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TSS HOT ROD: The sum of our parts! Week 1

The idea of “building a car” was presented to us back in the fall by TSS parents Mike and Kathy Gisby. More specifically, the car discussed is based on a 1933 Ford Roadster, a kit produced by a company called Factory Five. Initial thoughts…”How cool!” and “Wow, what an opportunity for our kids!” Of course, these comments were followed up with…”How?”

We all agreed that the combined efforts of the car experts at Altezza Restorations and the TSS students would result in an awesome experience. Our hope is that this collaborative effort will not only challenge our students, but also enhance their ability to collaborate, communicate, plan, organize, and problem-solve! So, we all gathered at the Gisby’s shop to figure out how to make this happen. Let the adventure begin…

Today was our first visit to Altezza Restorations, the Gisby’s shop in Bridgeport, CT. Upon arrival, all you could hear was, “a-h-h,” “o-o-h,” “cool,” and “I want one of those!” Joey would like this lambourgini…

The Gisby’s, along with Miles and Gus, gave us a tour of the shop. The students enjoyed seeing the cars displayed on the showroom floor, as well as those in different states of “restoration” throughout the shop.

We then gathered at the conference table for a chat about the kit and all the work it will take to craft this masterpiece.

This is where we all agreed on the definition of “HOT ROD” and decided to use it in the name of our car: TSS HOT ROD:
Any car with increased performance or customized in any way to a person or groups preference.

Finally, we got to see the beginning stages of the “TSS Hot Rod,” the space we will be working in, and many of the parts being prepped for its use in the coming weeks:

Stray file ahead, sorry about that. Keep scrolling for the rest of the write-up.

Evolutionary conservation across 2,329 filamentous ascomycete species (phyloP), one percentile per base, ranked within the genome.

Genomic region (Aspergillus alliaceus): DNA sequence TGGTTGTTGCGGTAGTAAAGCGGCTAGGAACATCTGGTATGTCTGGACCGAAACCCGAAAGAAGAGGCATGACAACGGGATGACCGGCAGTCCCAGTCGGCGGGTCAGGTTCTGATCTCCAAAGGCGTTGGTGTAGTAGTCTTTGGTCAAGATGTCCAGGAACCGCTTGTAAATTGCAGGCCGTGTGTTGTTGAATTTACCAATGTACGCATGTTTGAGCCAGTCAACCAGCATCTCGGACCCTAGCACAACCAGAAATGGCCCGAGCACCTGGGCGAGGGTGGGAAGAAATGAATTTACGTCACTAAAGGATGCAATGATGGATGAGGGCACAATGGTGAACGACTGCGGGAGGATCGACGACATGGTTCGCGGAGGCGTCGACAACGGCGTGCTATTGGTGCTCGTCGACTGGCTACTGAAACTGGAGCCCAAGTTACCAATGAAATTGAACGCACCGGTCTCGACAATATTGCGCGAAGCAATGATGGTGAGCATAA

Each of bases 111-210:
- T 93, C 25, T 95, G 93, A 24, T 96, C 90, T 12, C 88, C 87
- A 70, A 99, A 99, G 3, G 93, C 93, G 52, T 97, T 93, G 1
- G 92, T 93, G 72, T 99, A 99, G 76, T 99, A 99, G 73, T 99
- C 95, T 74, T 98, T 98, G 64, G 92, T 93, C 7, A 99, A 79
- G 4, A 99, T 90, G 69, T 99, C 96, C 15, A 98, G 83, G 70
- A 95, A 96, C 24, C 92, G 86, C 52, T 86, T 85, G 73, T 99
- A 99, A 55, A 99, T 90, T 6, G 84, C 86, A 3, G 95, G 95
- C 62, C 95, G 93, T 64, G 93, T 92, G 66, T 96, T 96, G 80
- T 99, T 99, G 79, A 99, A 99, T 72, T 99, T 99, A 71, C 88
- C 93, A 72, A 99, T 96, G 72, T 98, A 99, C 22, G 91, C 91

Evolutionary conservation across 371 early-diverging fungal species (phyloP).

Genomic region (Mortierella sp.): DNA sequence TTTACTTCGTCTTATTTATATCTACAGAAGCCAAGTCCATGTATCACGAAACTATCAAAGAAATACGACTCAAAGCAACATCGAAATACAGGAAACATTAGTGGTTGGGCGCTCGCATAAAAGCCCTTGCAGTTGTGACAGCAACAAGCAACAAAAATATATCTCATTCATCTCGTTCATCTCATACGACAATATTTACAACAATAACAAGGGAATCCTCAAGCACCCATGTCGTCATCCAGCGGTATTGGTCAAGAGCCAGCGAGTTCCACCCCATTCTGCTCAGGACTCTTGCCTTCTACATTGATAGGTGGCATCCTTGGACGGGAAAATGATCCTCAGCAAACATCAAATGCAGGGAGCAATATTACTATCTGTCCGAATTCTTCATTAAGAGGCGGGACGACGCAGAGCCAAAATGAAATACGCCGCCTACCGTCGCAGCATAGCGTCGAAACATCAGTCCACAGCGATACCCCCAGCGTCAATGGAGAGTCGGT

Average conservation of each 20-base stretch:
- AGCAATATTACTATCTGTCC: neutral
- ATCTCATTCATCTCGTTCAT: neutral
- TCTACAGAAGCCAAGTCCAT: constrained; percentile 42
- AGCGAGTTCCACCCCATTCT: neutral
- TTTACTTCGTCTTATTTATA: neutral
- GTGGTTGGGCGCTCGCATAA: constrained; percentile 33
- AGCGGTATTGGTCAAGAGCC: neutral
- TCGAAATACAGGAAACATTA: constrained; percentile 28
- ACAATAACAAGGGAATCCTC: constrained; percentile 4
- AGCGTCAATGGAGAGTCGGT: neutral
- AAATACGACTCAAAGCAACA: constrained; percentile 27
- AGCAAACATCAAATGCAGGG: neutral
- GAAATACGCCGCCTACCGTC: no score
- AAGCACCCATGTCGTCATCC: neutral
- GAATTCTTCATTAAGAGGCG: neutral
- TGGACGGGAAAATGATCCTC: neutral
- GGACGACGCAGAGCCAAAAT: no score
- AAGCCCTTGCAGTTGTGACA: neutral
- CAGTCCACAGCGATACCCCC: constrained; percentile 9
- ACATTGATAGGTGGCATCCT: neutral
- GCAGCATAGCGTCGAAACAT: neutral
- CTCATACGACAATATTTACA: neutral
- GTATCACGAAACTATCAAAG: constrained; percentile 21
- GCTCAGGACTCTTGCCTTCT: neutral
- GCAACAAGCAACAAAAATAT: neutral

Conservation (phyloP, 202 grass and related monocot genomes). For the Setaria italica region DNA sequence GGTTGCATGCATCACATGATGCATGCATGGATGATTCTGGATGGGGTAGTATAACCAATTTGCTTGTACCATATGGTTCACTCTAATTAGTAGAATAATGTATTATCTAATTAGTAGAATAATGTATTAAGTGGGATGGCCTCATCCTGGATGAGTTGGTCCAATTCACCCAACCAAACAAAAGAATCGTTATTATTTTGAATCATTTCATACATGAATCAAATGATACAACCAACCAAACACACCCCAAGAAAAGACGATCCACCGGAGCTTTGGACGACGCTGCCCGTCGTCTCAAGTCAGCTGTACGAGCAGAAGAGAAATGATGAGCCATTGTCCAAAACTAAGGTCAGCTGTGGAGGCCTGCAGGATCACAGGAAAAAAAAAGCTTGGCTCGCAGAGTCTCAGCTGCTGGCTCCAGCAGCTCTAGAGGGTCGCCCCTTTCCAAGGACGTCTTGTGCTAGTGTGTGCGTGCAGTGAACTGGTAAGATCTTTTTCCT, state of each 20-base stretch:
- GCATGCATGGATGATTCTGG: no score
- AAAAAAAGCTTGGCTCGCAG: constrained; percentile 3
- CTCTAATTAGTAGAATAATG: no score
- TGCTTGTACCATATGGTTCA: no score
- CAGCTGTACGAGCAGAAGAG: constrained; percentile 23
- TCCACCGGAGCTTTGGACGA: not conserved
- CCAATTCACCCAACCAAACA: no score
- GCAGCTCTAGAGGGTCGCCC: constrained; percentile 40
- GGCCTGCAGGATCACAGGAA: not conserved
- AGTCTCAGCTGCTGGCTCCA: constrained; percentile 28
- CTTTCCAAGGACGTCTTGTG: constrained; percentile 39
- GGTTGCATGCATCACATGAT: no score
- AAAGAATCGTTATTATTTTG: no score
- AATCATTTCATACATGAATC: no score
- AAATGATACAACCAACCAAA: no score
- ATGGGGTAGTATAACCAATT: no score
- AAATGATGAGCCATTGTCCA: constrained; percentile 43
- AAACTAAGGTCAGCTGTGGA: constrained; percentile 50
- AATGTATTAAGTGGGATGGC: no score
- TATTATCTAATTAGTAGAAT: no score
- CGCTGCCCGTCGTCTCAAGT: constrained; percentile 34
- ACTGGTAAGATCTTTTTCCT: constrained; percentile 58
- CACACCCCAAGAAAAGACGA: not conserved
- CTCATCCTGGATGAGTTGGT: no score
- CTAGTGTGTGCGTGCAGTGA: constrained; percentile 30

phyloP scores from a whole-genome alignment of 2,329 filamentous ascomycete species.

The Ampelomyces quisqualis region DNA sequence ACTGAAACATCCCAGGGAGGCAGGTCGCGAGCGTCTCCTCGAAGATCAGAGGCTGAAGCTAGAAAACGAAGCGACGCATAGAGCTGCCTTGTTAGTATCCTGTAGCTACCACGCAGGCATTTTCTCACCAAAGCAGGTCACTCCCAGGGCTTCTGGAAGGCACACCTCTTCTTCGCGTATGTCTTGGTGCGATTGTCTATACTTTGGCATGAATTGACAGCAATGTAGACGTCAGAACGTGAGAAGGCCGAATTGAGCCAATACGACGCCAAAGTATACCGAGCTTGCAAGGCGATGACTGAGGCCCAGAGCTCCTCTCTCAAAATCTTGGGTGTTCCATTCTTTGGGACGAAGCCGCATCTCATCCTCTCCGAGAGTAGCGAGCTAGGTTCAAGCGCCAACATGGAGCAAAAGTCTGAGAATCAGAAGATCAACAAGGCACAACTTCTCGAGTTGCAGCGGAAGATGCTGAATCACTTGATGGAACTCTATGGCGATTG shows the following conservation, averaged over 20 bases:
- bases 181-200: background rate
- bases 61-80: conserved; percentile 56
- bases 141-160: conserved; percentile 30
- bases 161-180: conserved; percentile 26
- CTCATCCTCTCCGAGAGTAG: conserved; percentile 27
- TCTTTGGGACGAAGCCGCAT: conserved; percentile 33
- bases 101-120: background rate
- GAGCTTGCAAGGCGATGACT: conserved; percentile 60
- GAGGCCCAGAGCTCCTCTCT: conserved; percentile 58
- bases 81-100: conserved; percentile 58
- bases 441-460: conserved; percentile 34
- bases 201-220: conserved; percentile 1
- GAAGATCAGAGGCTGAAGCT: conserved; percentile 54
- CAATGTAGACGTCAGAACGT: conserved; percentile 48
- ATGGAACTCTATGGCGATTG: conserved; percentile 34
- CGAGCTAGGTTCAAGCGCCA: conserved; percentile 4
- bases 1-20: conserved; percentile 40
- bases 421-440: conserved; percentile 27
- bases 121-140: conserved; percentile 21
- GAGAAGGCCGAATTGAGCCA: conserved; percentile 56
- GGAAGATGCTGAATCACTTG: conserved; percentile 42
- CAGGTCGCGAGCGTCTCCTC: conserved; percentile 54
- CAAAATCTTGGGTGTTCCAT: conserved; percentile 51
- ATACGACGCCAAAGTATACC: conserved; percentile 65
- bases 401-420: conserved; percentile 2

It became clear by the end of our visit that the final product (TSS Hot Rod) will be greater than the sum of its parts! The pieces of the car, the hands of the experts and students, the minds of all involved, and the passion behind this endeavor will be the driving force behind its success!

Week 1 Gallery

TSS HOT ROD: The sum of our parts! Week 2

Our second visit to Altezza Restorations included a very enthusiastic group of students. They loved the cars on the showroom floor that included everything from a 1929 Pierce Arrow to a 2017 Aston Martin!

Have you ever felt overwhelmed by… a homework assignment, a social studies or science project, your “to-do” list? Today we asked Miles and Gus how they approach restoring a car.
The boys noticed that the cars were in (many) parts and in different states of disrepair.

Miles explained that they break the process down into parts and start with the frame of the car. Sound familiar? We often encourage our students to break assignments down into manageable parts.

Some important points:

  • Everything on the car attaches to the frame in some way (kind of like our own skeleton)
  • The frames can be made out of steel, fiberglass, plastic, or aluminum
  • The process involves sanding, putting on “filler, sanding again, putting on primer, etc.
  • Students recognized that people who specialize in “body work” need to have patience and pay attention to details.
The frame of our TSS Hot Rod

The students saw frame work being done that created a lot of dust (left). All of the people working on the different parts of cars had their own rooms, or workspace. Jack Gisby, TSS student and son of Mike and Kathleen GIsby owners of Altezza Restorations, did a great job explaining to us the purpose and importance of the “painting room.” It is in this room that the paint is heated so when applied it sticks, dries faster, and hardens. The boys noticed that this space is very clean and “dust-free!”

Time went by quickly, and as one boy put it, “It felt like we were only there 3 minutes!” Yes, time flies when you’re having fun.

Week 2 Gallery